1 For the leader. Of David. The benighted man thinks, “Hashem does not care.” Man’s deeds are corrupt and loathsome; no one does good.
lam-na-TZAY-akh l’-da-VID a-MAR na-VAL b’-li-BO AYN e-lo-HEEM hish-KHEE-tu hit-EE-vu a-lee-LAH AYN o-SAY TOV
א לַמְנַצֵּחַ לְדָוִד אָמַר נָבָל בְּלִבּוֹ אֵין אֱלֹהִים הִשְׁחִיתוּ הִתְעִיבוּ עֲלִילָה אֵין עֹשֵׂה־טוֹב׃
14:1 The benighted man thinks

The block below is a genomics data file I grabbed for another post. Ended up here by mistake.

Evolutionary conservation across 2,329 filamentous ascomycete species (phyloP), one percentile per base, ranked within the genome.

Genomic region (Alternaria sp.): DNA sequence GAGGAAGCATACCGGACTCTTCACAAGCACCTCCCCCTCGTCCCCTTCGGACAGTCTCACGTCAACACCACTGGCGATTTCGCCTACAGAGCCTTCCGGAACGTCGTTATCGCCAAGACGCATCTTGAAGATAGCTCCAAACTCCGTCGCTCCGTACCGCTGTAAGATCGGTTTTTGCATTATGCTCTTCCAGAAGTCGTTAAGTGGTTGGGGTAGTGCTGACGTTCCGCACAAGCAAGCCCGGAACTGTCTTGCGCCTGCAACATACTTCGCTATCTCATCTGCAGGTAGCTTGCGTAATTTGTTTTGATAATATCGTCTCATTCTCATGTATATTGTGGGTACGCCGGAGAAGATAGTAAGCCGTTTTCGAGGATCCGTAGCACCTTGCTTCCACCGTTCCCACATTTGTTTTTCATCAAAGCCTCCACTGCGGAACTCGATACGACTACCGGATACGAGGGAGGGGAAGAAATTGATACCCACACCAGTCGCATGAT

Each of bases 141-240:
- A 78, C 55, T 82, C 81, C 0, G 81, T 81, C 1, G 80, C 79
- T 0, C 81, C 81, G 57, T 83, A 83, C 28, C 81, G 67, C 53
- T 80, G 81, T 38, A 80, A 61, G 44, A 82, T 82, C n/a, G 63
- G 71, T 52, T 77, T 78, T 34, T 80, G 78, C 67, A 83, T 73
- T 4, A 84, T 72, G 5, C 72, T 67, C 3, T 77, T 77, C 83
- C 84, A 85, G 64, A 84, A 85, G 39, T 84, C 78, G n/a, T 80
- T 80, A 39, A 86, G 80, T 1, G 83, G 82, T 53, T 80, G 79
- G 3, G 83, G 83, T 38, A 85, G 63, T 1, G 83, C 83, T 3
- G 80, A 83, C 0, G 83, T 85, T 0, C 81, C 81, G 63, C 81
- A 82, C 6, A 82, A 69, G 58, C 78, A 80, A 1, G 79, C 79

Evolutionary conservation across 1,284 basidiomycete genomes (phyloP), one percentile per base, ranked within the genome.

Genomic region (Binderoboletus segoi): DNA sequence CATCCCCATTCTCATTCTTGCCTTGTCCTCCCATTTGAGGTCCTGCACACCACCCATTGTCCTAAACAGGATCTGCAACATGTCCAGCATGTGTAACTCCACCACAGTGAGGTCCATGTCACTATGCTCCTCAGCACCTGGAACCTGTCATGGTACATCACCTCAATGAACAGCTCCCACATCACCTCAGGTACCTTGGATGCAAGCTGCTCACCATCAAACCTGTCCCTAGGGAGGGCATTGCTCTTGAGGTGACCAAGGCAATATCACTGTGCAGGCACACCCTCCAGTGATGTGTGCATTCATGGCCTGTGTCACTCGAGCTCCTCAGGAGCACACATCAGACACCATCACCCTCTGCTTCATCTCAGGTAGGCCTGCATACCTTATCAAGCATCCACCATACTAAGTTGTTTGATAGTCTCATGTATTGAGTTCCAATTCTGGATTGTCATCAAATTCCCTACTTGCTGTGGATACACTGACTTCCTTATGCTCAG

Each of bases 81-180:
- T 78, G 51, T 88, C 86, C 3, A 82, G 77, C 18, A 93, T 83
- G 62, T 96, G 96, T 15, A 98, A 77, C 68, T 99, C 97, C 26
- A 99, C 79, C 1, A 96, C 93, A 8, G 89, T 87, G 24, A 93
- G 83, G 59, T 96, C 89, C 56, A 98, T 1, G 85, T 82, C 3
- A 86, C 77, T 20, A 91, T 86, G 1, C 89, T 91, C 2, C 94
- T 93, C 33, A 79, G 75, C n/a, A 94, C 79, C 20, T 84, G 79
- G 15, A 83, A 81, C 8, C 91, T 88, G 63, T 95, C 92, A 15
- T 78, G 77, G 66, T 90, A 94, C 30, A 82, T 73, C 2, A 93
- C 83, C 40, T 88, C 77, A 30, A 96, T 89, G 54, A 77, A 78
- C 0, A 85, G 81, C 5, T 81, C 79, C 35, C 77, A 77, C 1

The psalmist paints a dim picture of humanity with corruption in command and desire reigning. Hashem peers from the heavens and wonders if any people still contemplate and seek the Creator. The Hebrew word for ‘benighted’ used in this verse is naval (נבל), which means ‘foolish’ or ‘senseless.’ It is also the name of the infamous wicked man described in Sefer Shmuel I 25. David encounters Naval, who lives only to please his desires and spares nobody his evil plans. He is indeed a fool, corrupt, immoral and unjust, and is ultimately condemned by his own hubris. His wife Avigail, however, acts with kindness and love. David sees redemption in Avigail and eventually, after Naval’s death, makes her his wife. The psalm concludes with the hope of the ultimate redemption, as the salvation of Israel will come when the nation of God returns to the land. Then, Yaakov will rejoice, Israel will be happy (verse 7).